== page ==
Books·Magic 8 Q&A

Shyam Selvadurai on childhood memory, Buddha and answering your own questions

The author of The Hungry Ghosts answers eight questions submitted by eight other authors.
Shyam Selvadurai is the author of the novel The Hungry Ghosts. (Kevin Kelly)

The award-winning author of Funny Boy and The Hungry Ghosts, Shyam Selvadurai has seen his works published in many countries and translated into eight different languages. This year he served as a juror for the 2017 CBC Short Story Prize.

Below, Shyam Selvadurai answers eight questions submitted by eight of his fellow writers in the CBC Books Magic 8 Q&A. 

1. Kate Pullinger asks, "Is there anything in your own life that you would never write about?"  

I would never write a memoir that involves my family and close friends. They are very important to me and to write about their lives, their secrets, their faults and foibles, would put me in an odd position of power over them, which would ruin the intimacy that I so enjoy.

2. Lynn Coady asks, "Is there a poet, philosopher, musician, painter or any other type of artist outside the world of fiction who has inspired your work in a concrete way at some point or another? If so, who?"

I am not sure if you would count the Buddha as a "philosopher" but if you do, then yes, he has greatly influenced my thoughts and hence the way I write. This is particularly so in my novel The Hungry Ghosts, which has strong Buddhist themes. The narrative structure of the book is also based on certain Buddhist stories that are narrated within the novel, stories whose plots are contrived to express key points of Buddhist philosophy. 

3. Zsuzsi Gartner asks, "Have you ever written a sentence you think could save lives?"


4. Kate Pullinger asks, "What relationship does your writing have to your own childhood, both in terms of where you grew up as well as whether or not you were a happy child?"  

My work is greatly influenced by my childhood, particularly the period details of that time, the world we grew up in where the ethnic tensions between the majority Sinhalese and minority Tamils got worse and worse. Then there was the pain and horror of realizing I was gay in a world where there were no positive role models. At the same time, I came from a loving family and this gave me a sense of confidence to venture out into the world and become a writer, as well as come to terms with my sexuality. All this has influenced the philosophy behind my writing as well as the content of the writing itself. It is very important for me to portray Sri Lanka in a balanced way, both its horror and its beauty and pleasure. That period of pain, particularly my adolescence, is a wellspring I return to again and again to animate the emotional landscape of my novels.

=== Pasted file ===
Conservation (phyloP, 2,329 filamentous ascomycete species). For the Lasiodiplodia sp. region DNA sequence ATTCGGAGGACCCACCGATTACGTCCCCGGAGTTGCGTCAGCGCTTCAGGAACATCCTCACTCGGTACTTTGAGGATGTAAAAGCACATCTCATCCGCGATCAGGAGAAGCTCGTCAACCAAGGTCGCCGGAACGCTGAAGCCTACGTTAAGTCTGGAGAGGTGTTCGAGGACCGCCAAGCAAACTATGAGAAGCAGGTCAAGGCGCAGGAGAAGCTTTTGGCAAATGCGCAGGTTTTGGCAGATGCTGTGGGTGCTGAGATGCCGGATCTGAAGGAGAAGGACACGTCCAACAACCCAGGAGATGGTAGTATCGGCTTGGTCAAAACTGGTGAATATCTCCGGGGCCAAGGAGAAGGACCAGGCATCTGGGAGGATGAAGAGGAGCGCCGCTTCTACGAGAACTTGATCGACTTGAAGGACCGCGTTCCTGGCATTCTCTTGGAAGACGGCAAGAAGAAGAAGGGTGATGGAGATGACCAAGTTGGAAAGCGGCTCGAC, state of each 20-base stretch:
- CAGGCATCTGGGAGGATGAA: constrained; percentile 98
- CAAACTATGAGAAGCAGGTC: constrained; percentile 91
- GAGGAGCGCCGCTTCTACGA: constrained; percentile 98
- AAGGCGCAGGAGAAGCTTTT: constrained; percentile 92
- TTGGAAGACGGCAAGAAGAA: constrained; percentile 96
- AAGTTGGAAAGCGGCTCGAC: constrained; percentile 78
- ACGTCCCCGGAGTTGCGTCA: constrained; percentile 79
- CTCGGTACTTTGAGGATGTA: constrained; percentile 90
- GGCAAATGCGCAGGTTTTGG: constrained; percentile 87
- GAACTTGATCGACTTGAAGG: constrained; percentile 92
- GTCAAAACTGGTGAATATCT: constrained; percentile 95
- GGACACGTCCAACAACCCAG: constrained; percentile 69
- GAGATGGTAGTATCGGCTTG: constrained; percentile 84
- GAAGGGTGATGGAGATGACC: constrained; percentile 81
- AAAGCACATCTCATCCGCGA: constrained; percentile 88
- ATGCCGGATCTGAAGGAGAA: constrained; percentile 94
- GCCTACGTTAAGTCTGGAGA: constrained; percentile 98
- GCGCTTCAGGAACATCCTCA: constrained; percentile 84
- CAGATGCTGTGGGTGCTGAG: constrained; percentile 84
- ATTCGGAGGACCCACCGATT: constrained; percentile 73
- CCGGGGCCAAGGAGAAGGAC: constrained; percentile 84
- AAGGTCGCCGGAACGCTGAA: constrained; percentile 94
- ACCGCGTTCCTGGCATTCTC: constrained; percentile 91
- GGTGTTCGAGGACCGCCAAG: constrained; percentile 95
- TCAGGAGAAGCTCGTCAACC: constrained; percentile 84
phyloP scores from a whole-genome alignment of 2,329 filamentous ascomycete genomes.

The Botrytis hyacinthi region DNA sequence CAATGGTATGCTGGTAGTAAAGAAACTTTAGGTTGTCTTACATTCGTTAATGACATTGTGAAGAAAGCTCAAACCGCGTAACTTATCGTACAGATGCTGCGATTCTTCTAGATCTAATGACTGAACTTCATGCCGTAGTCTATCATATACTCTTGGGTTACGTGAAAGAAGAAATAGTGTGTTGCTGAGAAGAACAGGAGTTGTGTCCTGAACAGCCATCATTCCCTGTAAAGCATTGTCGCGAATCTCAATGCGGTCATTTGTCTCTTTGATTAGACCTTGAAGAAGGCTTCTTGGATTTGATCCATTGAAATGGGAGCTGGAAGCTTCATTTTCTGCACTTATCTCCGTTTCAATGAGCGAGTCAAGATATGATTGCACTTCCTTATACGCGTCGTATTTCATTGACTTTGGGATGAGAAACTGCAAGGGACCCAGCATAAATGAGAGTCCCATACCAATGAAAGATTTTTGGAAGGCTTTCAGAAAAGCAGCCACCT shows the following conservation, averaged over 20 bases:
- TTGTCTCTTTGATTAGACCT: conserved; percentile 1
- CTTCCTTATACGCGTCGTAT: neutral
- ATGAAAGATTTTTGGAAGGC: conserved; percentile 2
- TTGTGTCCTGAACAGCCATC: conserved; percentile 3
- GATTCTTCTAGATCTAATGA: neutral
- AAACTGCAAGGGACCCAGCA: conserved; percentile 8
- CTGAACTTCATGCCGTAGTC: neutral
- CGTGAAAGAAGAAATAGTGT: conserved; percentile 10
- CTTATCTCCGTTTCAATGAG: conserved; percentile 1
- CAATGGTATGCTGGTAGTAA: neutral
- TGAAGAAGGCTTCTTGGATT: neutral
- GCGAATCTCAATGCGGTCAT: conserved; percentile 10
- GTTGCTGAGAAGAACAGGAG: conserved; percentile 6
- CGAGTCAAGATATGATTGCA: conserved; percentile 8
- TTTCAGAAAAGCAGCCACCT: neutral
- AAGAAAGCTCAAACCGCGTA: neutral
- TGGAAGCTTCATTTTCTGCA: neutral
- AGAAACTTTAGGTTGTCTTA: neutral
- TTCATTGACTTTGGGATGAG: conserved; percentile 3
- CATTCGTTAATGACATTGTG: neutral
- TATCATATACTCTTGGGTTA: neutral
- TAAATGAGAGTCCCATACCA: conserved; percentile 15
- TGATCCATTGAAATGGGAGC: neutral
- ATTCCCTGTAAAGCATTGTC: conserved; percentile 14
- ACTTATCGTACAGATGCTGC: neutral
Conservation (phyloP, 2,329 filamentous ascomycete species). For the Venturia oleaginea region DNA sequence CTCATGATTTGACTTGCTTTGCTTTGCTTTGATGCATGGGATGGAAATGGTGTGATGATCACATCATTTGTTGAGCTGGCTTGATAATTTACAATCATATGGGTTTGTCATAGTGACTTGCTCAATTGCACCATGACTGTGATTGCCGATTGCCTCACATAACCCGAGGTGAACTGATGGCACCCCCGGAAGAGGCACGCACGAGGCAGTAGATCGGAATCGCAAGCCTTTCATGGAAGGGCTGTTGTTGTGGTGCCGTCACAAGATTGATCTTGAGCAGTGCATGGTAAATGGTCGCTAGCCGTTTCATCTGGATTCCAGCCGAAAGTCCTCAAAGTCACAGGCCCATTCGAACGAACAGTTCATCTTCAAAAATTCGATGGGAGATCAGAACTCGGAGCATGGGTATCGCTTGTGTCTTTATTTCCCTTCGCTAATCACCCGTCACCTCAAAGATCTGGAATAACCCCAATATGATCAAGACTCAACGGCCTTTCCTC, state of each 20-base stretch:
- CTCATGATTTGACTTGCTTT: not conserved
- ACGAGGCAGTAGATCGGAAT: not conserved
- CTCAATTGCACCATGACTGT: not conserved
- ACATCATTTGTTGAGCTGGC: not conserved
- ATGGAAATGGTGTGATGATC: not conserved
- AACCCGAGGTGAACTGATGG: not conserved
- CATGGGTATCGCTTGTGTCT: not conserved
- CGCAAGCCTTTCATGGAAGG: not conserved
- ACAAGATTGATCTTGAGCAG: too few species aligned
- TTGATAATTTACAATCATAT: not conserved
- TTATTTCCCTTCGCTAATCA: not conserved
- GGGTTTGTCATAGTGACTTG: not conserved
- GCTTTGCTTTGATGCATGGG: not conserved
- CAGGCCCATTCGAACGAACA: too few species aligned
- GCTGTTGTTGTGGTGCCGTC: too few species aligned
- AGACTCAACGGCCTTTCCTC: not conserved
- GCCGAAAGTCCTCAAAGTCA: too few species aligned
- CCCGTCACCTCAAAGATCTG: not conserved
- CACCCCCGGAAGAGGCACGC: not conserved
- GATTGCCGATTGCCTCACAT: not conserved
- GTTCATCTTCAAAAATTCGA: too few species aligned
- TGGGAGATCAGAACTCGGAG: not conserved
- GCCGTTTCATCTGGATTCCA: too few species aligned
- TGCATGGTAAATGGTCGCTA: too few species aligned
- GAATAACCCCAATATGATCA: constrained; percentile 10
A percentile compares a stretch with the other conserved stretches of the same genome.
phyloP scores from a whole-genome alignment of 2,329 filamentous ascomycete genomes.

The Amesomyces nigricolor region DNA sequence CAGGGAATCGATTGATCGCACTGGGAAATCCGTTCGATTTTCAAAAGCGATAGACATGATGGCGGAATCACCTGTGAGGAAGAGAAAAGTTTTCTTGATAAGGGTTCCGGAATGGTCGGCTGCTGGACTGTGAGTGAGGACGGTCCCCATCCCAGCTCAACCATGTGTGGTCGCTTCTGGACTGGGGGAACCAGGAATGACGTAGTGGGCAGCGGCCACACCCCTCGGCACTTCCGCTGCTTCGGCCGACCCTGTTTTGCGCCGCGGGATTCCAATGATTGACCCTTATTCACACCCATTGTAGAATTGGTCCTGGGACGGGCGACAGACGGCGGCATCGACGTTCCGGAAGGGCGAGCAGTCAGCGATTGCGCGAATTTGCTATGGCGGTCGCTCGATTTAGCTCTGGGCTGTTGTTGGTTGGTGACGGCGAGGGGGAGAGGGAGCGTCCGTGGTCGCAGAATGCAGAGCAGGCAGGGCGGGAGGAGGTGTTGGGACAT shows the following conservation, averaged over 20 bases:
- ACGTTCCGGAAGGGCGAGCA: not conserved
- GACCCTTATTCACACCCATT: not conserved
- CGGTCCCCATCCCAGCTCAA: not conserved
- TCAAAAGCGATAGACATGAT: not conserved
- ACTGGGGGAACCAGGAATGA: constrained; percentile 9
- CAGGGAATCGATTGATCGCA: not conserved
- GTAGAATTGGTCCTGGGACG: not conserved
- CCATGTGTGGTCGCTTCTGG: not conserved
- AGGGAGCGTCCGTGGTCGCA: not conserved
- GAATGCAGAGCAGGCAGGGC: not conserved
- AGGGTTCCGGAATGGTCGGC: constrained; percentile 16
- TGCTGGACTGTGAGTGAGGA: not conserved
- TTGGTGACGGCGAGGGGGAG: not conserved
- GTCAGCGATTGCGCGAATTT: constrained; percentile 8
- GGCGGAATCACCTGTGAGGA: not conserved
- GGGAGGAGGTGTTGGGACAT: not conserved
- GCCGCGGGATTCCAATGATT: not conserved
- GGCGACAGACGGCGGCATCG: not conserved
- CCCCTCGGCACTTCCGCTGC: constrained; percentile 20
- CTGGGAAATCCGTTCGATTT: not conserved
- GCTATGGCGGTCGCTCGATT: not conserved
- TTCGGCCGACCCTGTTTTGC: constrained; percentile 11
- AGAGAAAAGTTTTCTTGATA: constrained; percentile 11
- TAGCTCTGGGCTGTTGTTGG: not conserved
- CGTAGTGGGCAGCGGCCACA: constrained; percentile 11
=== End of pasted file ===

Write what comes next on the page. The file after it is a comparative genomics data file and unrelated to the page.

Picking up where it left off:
5. Shyam Selvadurai asks, "Do you think the portrayal of certain character types are beyond you? Can you name a character in a novel, whose personality/point of view/ character traits etc. you know you could never write?"

Well, this is odd, having to answer my own question! But obviously I asked this question because it's of importance to me as a writer.  For myself, I find that, like Jane Austen and Henry James, I am a very limited writer, only able to write well when portraying the social and cultural milieu I know, which in my case is the upper-middle-class, English-speaking elite of Sri Lanka — the "Cinnamon Gardens Class," as they are called. It is from this point of view that I venture out into the world, in terms of my fiction. Now this point of view is not as limited as it seems. For example, this social group travels widely and also immigrates to other countries. In The Hungry Ghosts, therefore, the immigrant parts are very much from the point of view of this group. So, to answer my own question, many character types are beyond me. I couldn't, for example, write any of the characters in a Zadie Smith or Margaret Atwood novel. And certainly none of the characters in a novel by David Adams Richards, Alice Munro... oh the list goes on and on. I so envy writers who can range widely. 

6. Sharon Butala asks, "Someone once said to me, 'It's a sin not to write,' meaning that if you have the gift you do not have the right not to use it. Is writing something given to you by the gods and thus it is your duty to pursue and develop it?"

I'm not sure I would use the word "sin" in my case. The better word would be "privilege" to write. I feel this particularly in the Sri Lankan context. I have the privilege of a Canadian passport that allows me to escape if things get too dangerous for me. Other writers in Sri Lanka don't have this advantage. In Sri Lanka writers and journalists are constantly silenced by threats and some disappear. So I feel I must push harder in terms of speaking out against the current political trends in Sri Lanka.  

7. Sharon Butala asks, "What is the main question that you wish somebody would ask you, although nobody ever has?"

I can't think of anything I haven't been asked. There is always that question at the end of any interview where one is asked if there is anything the interviewer hasn't covered. If I think there is something I want to say, I do so at that point. 

8. Cordelia Strube asks, "What keeps you writing?"  

I don't really know. Just a mad urge. Not writing would make me more unhappy than writing. 


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